“Stress and reproduction don’t go hand-in-hand,” Dahl said. “If a horse is stressed, reproduction is the first thing to go.”

While “Can Man” is at Vista Equine, he receives regular exercise to stay in shape but not at the highest level of fitness like he is during his rodeo schedule. He’s collected three time a week—Monday, Wednesday and Friday. Dahl says the stallion’s team works out an estimate of how many doses will be needed to fulfill his breeding contracts and then collects to match that amount.

“The last thing I want to do is have to pull him out of his rodeo schedule to come back to collect more for frozen semen,” Dahl said. “I want him to go out there and do his job and have the best possibility of success, but at the same time we need to make sure we have enough fro- zen semen for the clients who are wanting to breed to him as well.”

Create Routines to Separate His Jobs

A stallion with a good mind is better suited to working the arena and breeding shed. For Slick, Martin’s crew kept him on a set schedule. He’d stay at Ron Ralls’ place, for example, and then breed at Highpoint on Monday, Wednesday and Friday. Highpoint staff would pick him up to return to the ranch overnight Sunday night. He would be collected that morning and sent back to Ralls.

“Our goal was to never have him be in a trailer hauled to the ranch and collected on the same day,” Martin said. “We didn’t want him to think that getting in the trailer had anything to do with being collected. That way he won’t get in a trailer to go to a rodeo and think he’s going somewhere to be collected and get worked up.”

While doing double duty, Slick’s rider Michele McLeod’s work with the horse was also completely separate from his breeding routine.

Differentiating your stallion’s routine between breeding and competition can help him know his job. These experts use different trailers for the two tasks. Photo by Abigail Boatwright

“He knew when he was with her that he was never going to the breeding barn,” Martin said. “When he went to the breeding barn, we’d put a chain in his mouth with his halter. But he didn’t have that chain when he was with Michele. He is pretty darn good-minded, and as long as he was with Michele he didn’t need that chain. You could get him out of the stall and just work with him.”

Separating competition time from breeding time has been helpful to keep Freckles Ta Fame focused on his jobs, says Dahl.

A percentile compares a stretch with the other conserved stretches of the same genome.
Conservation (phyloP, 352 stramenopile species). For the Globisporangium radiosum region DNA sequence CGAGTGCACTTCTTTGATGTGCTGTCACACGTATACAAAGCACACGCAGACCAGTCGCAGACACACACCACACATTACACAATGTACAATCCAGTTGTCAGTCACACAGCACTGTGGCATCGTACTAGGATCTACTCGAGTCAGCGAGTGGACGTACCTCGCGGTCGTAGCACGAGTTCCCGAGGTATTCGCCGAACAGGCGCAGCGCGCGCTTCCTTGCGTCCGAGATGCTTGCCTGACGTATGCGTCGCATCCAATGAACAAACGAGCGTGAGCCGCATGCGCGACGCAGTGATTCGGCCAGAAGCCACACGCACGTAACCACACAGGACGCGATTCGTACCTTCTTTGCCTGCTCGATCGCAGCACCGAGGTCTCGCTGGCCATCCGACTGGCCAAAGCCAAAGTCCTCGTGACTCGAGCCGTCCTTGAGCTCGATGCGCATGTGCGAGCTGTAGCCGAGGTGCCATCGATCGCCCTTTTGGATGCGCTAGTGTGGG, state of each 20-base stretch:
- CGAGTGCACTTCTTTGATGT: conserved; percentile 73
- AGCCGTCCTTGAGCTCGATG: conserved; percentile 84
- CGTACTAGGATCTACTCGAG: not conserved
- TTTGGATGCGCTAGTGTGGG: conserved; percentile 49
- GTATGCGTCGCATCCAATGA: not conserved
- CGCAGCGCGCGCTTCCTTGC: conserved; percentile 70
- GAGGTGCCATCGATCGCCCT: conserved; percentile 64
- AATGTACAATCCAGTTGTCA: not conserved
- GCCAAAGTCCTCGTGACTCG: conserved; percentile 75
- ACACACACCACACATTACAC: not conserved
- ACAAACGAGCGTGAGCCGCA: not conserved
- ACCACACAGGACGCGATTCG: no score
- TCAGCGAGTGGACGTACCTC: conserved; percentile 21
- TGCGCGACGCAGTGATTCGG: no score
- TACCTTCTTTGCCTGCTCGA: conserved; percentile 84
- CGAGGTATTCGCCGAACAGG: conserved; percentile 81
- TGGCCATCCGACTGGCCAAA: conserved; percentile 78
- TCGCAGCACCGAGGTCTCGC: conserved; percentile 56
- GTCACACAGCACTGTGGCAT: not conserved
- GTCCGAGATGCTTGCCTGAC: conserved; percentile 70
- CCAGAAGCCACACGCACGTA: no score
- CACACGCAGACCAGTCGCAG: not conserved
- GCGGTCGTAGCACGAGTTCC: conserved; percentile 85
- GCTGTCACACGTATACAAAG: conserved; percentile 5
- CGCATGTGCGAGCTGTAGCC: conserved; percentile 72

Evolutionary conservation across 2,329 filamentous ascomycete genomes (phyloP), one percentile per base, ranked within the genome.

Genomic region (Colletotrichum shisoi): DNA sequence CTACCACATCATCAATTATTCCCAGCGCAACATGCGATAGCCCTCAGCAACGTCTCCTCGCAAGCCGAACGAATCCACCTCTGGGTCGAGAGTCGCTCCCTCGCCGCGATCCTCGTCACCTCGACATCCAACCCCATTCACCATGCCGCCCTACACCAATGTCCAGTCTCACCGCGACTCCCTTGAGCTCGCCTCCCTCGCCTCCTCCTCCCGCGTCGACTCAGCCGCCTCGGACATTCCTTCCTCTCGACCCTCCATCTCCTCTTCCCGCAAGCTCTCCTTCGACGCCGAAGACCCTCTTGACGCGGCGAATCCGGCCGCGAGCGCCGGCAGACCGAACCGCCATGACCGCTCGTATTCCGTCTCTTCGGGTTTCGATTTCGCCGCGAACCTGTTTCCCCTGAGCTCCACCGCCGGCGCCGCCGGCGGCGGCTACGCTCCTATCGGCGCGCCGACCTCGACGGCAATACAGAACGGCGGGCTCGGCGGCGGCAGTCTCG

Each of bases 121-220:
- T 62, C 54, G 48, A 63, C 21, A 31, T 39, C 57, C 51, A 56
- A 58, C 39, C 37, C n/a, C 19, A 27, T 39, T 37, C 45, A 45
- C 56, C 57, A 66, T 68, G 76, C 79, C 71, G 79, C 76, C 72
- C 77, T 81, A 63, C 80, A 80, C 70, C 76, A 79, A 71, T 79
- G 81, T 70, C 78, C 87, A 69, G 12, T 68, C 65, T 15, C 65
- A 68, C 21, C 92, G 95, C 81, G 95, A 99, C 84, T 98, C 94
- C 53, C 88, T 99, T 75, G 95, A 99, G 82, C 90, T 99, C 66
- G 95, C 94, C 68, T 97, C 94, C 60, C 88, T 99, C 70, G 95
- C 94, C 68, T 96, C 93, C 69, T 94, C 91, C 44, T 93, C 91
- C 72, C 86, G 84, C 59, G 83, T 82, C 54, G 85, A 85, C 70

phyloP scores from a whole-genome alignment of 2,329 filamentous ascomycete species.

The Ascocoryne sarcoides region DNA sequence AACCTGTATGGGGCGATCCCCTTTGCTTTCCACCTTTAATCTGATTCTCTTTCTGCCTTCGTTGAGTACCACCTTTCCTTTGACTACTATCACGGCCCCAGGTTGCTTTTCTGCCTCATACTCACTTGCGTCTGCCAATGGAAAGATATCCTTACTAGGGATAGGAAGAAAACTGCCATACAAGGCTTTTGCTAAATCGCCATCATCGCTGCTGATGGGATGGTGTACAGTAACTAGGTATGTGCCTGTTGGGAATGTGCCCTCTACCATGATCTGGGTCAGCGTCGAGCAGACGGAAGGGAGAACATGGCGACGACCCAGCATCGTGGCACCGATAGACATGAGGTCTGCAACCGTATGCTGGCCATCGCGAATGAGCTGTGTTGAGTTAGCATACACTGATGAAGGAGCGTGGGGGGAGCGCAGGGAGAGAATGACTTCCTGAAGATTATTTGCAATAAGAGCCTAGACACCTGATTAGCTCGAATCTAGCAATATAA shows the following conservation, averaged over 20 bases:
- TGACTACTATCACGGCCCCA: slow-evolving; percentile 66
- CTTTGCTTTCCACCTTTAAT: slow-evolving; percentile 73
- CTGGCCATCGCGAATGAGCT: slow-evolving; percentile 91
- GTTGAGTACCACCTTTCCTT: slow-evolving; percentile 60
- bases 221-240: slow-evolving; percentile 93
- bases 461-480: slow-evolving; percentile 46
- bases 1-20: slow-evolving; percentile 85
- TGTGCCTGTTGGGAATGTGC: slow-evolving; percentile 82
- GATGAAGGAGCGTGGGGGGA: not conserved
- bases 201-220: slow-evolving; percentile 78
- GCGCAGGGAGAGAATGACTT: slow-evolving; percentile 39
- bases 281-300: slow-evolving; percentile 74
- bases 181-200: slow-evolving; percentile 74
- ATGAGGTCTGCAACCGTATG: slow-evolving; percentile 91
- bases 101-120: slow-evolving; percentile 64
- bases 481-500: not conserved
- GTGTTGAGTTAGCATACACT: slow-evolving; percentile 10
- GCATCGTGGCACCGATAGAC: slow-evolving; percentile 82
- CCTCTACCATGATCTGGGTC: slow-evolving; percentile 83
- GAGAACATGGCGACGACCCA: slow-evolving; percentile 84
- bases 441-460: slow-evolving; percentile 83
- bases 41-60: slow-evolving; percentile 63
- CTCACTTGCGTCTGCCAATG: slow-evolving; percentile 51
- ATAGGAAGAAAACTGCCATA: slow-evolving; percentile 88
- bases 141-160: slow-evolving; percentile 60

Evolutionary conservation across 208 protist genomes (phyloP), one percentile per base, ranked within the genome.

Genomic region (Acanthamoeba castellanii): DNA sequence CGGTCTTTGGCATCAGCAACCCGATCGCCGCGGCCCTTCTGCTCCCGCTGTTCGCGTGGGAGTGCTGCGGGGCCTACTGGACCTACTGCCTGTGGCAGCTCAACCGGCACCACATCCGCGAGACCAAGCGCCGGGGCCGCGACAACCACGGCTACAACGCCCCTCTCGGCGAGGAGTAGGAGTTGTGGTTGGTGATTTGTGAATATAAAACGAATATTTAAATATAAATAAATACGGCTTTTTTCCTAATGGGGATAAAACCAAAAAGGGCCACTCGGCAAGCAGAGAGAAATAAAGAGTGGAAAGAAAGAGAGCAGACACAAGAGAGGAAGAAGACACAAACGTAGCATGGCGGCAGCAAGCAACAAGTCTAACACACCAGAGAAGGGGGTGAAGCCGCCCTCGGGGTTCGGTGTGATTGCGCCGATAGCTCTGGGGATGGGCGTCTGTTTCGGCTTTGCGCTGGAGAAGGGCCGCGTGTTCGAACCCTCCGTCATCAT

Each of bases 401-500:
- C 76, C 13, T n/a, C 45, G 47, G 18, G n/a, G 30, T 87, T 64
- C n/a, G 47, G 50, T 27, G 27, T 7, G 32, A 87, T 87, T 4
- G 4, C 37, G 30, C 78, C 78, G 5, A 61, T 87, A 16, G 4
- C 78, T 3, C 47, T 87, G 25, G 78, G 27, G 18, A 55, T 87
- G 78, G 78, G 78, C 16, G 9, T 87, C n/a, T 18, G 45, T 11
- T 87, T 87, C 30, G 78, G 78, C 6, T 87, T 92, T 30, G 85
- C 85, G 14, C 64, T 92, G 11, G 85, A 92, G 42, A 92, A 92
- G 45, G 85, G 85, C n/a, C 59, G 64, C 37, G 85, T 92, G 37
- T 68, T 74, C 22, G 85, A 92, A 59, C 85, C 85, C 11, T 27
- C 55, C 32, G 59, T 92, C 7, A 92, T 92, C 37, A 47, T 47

“Freckles Ta Fame is a good stallion—he knows his job here at the breeding farm, and he knows his job at the rodeo,” Dahl said.

To facilitate this separation, Freckles Ta Fame travels in a different trailer to rodeos than when he’s going to the breeding facility. He has a different halter and lead rope as well, which are cues to tell him which job he’ll be expected to do.

“If he is wearing his leather halter, he knows he’s going to the collection shed,” Dahl said. “If he’s wearing a nylon or rope halter, he’s going to compete. Simple things like this are enough to make stallions realize, ‘OK, I need to put this hat on to do this job.’”

These breeding managers say communicating about the possibility of using frozen semen with mare owners is crucial to a successful business arrangement. Photo by Abigail Boatwright

Care is Crucial

Slick’s nutrition is top-notch and was especially critical during his competition and breeding days. Martin says his diet stayed the same throughout the year. He received regular exercise while at Ron Ralls’ training facility during breeding season.

Feel The Sting’s nutrition does not vary between competition and breeding seasons.

Freckles Ta Fame’s diet stays the same as directed by his owner and trainer during breeding and during competition.

“We don’t want him getting too fat, so we have to balance his diet with his exercise level,” Dahl said. “If he’s getting too heavy, we may need to back off a little on his feed. We keep an eye on his nutrition day-to-day and adjust as needed.”

At Vista Equine, Freckles Ta Fame gets hot walker exercise about half an hour every day and stays in a stall connected to a run the rest of the time.

Advice

Part of why Slick’s double-duty schedule was possible is his breeding contract, which allowed Highpoint to use frozen semen if fresh or cooled was unavailable.

“I think it’s really important when you take a mare owner’s money that you have semen available,” Martin said. “If your stallion is going to be away at a rodeo, you need to have frozen semen available and have it written in your contract that if he’s gone, you can use that frozen semen. Transparency is a big thing.”

Mare owners understand they’ll be receiving frozen semen from Freckles Ta Fame, but good quality semen is important for this to be a successful strategy, says Dahl.

“His conception rates on frozen semen are exceptional, so this works very well with him,” Dahl said. “If you have a stallion that doesn’t freeze semen as well or doesn’t have as good of conception rates, then you may have to look at another plan.”

Dahl says communication is the reason Freckles Ta Fame has been successful in both jobs.

“The trainer and owner understand what we need for breeding and we understand what they need, so it makes for a good relationship,” Dahl said. “If you want to make this work with your stallion, you really need to have good communication between those three parties.”

Dahl says mare owners should research a stallion’s conception rates prior to booking a stallion that is currently competing, particularly if you’ll be using frozen semen. You’ll want to know if he’ll be available year-round or during certain seasons. If you’re using frozen semen, make sure your mare’s veterinarian is comfortable breeding with frozen semen.

“It’s not a bad idea to have your veterinarian call the stallion’s farm and ask about pregnancy rates and what’s necessary to give them the best chance to get a mare in foal,” Dahl said. “Communication is very, very important.”


This article was originally published in the January 2020 issue of Barrel Horse News.